Development of functional vasculature and inducing atherosclerosis-on-a-chip.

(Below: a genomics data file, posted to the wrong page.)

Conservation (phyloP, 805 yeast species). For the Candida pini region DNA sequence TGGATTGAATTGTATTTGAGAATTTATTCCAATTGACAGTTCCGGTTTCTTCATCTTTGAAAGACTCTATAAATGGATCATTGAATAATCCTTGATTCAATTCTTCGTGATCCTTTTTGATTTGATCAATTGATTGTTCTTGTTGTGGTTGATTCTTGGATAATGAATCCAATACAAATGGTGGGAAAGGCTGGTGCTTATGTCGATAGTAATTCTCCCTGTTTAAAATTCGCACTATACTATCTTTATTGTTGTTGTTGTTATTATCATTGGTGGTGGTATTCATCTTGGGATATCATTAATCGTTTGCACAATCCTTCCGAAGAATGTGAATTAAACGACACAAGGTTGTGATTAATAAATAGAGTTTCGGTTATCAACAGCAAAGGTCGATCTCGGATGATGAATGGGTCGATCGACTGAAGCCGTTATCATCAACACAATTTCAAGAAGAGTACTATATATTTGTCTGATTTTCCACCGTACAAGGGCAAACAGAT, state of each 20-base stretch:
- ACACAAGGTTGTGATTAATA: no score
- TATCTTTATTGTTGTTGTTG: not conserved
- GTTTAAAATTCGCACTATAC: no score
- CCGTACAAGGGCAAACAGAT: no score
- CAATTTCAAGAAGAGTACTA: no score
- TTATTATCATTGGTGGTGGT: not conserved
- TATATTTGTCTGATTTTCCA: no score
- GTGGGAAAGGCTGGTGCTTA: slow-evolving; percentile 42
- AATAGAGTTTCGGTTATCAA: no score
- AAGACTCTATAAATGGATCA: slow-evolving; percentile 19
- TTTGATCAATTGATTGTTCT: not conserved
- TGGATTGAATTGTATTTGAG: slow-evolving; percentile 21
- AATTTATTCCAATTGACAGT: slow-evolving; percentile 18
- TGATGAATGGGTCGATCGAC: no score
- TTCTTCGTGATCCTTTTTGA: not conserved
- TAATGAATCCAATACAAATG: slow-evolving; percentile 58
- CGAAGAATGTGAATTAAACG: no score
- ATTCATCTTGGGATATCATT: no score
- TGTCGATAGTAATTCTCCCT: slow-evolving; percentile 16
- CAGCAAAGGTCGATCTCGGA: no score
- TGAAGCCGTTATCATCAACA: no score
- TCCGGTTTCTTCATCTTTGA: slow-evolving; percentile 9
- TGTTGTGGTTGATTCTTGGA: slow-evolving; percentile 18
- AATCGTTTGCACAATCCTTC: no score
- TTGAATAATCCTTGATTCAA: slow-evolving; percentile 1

Current vascular research is focusing on understanding physiological and pathological processes for therapeutic purposes and regenerative applications. A broad variety of in vitro approaches have been developed during the past years for studying fundamental and disease conditions. However, these set-ups generally either or both lack vascular geometries and/or three-dimensional environment with associated complex flow profiles. Microfluidic technology is gaining traction in recent days to bridge the gap between non-complex in vitro models and complex non-human in vivo set ups providing a low-cost, high throughput, quantifiable screening model to mimic the human micro-environment for in-depth physiological and pathological studies. To create a functional vasculature, it is important to incorporate cells in a co-culture system, inducing flow profiles and provide surrounding three-dimensional extracellular matrix environment. Atherosclerosis is a chronic-inflammatory-cardiovascular disease which is a leading cause of the death in world-wide. Previous studies of atherosclerosis on a microfluidic chip aimed to mimic human biological environment and understand the disease or its progression under 3D environment. However, the setups utilized for the study generally lack either co-culture system such as co-culturing of vascular smooth muscle cells with endothelial cells and/or inducing complex flow profiles with a surrounded 3D extracellular matrix. Our focus is to define a complete system to study atherosclerosis on a microfluidic chip in which we utilize PDMS based chip built on the principles of microfluidic device and incorporate both, human-derived endothelial cells and vascular smooth muscle cells to create functional larger vessel surrounded by 3D ECM as a primary step. To mimic atherosclerosis on a chip, we aimed to incorporate monocytes under flow in a 3D functional vessel and subsequently differentiating them in to macrophages followed by oxidized-low density lipoprotein (Ox-LDL) stimulation to induce foam cell formation there by creating plaque in the micro channels and performing functional studies. In this way, our 3D microfluidic model bridges the gaps between non-complex in vitro and complex in vivo atherosclerosis models and may enable to study atherosclerosis with a complete system, adding an additional layer to overcome missing aspects of previous atherosclerosis on a chip models.